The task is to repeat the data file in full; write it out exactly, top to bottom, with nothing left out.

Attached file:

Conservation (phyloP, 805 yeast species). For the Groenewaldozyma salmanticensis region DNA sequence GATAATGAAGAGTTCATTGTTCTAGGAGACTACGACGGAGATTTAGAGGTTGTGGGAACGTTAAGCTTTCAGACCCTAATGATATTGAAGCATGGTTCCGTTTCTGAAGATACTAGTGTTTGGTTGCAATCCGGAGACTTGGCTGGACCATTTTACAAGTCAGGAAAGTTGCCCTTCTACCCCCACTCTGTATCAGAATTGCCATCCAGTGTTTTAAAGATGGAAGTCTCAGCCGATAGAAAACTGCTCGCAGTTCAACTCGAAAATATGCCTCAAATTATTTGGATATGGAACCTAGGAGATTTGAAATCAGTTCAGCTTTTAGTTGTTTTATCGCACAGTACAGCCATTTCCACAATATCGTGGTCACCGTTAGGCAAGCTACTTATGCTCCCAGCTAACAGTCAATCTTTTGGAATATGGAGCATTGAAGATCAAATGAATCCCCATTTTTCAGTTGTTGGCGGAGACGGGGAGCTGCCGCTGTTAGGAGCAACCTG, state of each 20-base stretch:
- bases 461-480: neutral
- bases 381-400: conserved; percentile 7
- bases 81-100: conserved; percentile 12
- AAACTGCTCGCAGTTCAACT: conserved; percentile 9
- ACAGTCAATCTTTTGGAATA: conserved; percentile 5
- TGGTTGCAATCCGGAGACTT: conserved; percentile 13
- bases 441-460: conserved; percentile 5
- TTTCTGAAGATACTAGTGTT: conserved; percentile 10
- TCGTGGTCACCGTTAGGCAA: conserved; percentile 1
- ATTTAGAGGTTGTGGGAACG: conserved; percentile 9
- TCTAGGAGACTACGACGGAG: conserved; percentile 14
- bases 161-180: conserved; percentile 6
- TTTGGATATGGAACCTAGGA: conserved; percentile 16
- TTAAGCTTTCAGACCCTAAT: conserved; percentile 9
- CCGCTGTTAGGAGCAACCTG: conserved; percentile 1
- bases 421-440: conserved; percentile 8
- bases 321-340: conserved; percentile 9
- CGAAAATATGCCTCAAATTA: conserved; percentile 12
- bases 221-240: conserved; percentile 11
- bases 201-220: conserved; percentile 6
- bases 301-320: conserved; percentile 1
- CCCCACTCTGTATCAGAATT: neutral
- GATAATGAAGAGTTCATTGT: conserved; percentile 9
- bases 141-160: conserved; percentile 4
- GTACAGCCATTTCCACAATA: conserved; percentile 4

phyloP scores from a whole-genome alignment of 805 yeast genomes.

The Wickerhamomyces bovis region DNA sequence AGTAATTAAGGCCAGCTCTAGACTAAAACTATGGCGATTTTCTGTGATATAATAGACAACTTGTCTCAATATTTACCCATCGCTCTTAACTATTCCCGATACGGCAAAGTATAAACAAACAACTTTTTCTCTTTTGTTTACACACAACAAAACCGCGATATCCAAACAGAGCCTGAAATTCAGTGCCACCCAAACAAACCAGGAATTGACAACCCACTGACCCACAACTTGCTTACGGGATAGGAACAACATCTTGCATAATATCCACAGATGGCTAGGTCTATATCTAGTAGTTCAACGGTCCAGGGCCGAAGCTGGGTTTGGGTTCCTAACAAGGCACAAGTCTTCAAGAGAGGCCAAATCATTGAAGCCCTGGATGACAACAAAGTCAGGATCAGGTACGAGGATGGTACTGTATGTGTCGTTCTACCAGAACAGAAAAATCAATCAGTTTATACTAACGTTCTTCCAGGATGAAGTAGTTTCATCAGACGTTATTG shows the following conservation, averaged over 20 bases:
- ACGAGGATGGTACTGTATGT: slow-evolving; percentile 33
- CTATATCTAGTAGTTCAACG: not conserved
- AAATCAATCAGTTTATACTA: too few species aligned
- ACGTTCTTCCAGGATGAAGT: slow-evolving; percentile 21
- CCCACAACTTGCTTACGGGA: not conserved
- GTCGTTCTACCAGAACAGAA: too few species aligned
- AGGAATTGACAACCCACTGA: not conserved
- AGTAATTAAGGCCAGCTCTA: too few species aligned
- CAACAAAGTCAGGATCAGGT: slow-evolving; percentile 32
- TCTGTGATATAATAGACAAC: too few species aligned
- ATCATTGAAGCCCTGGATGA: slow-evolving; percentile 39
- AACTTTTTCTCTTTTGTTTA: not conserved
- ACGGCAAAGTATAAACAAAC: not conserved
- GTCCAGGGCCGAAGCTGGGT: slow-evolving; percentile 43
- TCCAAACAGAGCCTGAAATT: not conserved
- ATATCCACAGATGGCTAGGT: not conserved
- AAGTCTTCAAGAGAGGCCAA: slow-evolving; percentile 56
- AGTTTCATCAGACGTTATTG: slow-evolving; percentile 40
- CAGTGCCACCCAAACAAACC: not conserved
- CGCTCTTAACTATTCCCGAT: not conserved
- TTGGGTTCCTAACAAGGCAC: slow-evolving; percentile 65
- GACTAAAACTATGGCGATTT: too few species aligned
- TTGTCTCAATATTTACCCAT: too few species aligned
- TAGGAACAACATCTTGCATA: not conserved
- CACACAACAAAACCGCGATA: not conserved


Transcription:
Conservation (phyloP, 805 yeast species). For the Groenewaldozyma salmanticensis region DNA sequence GATAATGAAGAGTTCATTGTTCTAGGAGACTACGACGGAGATTTAGAGGTTGTGGGAACGTTAAGCTTTCAGACCCTAATGATATTGAAGCATGGTTCCGTTTCTGAAGATACTAGTGTTTGGTTGCAATCCGGAGACTTGGCTGGACCATTTTACAAGTCAGGAAAGTTGCCCTTCTACCCCCACTCTGTATCAGAATTGCCATCCAGTGTTTTAAAGATGGAAGTCTCAGCCGATAGAAAACTGCTCGCAGTTCAACTCGAAAATATGCCTCAAATTATTTGGATATGGAACCTAGGAGATTTGAAATCAGTTCAGCTTTTAGTTGTTTTATCGCACAGTACAGCCATTTCCACAATATCGTGGTCACCGTTAGGCAAGCTACTTATGCTCCCAGCTAACAGTCAATCTTTTGGAATATGGAGCATTGAAGATCAAATGAATCCCCATTTTTCAGTTGTTGGCGGAGACGGGGAGCTGCCGCTGTTAGGAGCAACCTG, state of each 20-base stretch:
- bases 461-480: neutral
- bases 381-400: conserved; percentile 7
- bases 81-100: conserved; percentile 12
- AAACTGCTCGCAGTTCAACT: conserved; percentile 9
- ACAGTCAATCTTTTGGAATA: conserved; percentile 5
- TGGTTGCAATCCGGAGACTT: conserved; percentile 13
- bases 441-460: conserved; percentile 5
- TTTCTGAAGATACTAGTGTT: conserved; percentile 10
- TCGTGGTCACCGTTAGGCAA: conserved; percentile 1
- ATTTAGAGGTTGTGGGAACG: conserved; percentile 9
- TCTAGGAGACTACGACGGAG: conserved; percentile 14
- bases 161-180: conserved; percentile 6
- TTTGGATATGGAACCTAGGA: conserved; percentile 16
- TTAAGCTTTCAGACCCTAAT: conserved; percentile 9
- CCGCTGTTAGGAGCAACCTG: conserved; percentile 1
- bases 421-440: conserved; percentile 8
- bases 321-340: conserved; percentile 9
- CGAAAATATGCCTCAAATTA: conserved; percentile 12
- bases 221-240: conserved; percentile 11
- bases 201-220: conserved; percentile 6
- bases 301-320: conserved; percentile 1
- CCCCACTCTGTATCAGAATT: neutral
- GATAATGAAGAGTTCATTGT: conserved; percentile 9
- bases 141-160: conserved; percentile 4
- GTACAGCCATTTCCACAATA: conserved; percentile 4

phyloP scores from a whole-genome alignment of 805 yeast genomes.

The Wickerhamomyces bovis region DNA sequence AGTAATTAAGGCCAGCTCTAGACTAAAACTATGGCGATTTTCTGTGATATAATAGACAACTTGTCTCAATATTTACCCATCGCTCTTAACTATTCCCGATACGGCAAAGTATAAACAAACAACTTTTTCTCTTTTGTTTACACACAACAAAACCGCGATATCCAAACAGAGCCTGAAATTCAGTGCCACCCAAACAAACCAGGAATTGACAACCCACTGACCCACAACTTGCTTACGGGATAGGAACAACATCTTGCATAATATCCACAGATGGCTAGGTCTATATCTAGTAGTTCAACGGTCCAGGGCCGAAGCTGGGTTTGGGTTCCTAACAAGGCACAAGTCTTCAAGAGAGGCCAAATCATTGAAGCCCTGGATGACAACAAAGTCAGGATCAGGTACGAGGATGGTACTGTATGTGTCGTTCTACCAGAACAGAAAAATCAATCAGTTTATACTAACGTTCTTCCAGGATGAAGTAGTTTCATCAGACGTTATTG shows the following conservation, averaged over 20 bases:
- ACGAGGATGGTACTGTATGT: slow-evolving; percentile 33
- CTATATCTAGTAGTTCAACG: not conserved
- AAATCAATCAGTTTATACTA: too few species aligned
- ACGTTCTTCCAGGATGAAGT: slow-evolving; percentile 21
- CCCACAACTTGCTTACGGGA: not conserved
- GTCGTTCTACCAGAACAGAA: too few species aligned
- AGGAATTGACAACCCACTGA: not conserved
- AGTAATTAAGGCCAGCTCTA: too few species aligned
- CAACAAAGTCAGGATCAGGT: slow-evolving; percentile 32
- TCTGTGATATAATAGACAAC: too few species aligned
- ATCATTGAAGCCCTGGATGA: slow-evolving; percentile 39
- AACTTTTTCTCTTTTGTTTA: not conserved
- ACGGCAAAGTATAAACAAAC: not conserved
- GTCCAGGGCCGAAGCTGGGT: slow-evolving; percentile 43
- TCCAAACAGAGCCTGAAATT: not conserved
- ATATCCACAGATGGCTAGGT: not conserved
- AAGTCTTCAAGAGAGGCCAA: slow-evolving; percentile 56
- AGTTTCATCAGACGTTATTG: slow-evolving; percentile 40
- CAGTGCCACCCAAACAAACC: not conserved
- CGCTCTTAACTATTCCCGAT: not conserved
- TTGGGTTCCTAACAAGGCAC: slow-evolving; percentile 65
- GACTAAAACTATGGCGATTT: too few species aligned
- TTGTCTCAATATTTACCCAT: too few species aligned
- TAGGAACAACATCTTGCATA: not conserved
- CACACAACAAAACCGCGATA: not conserved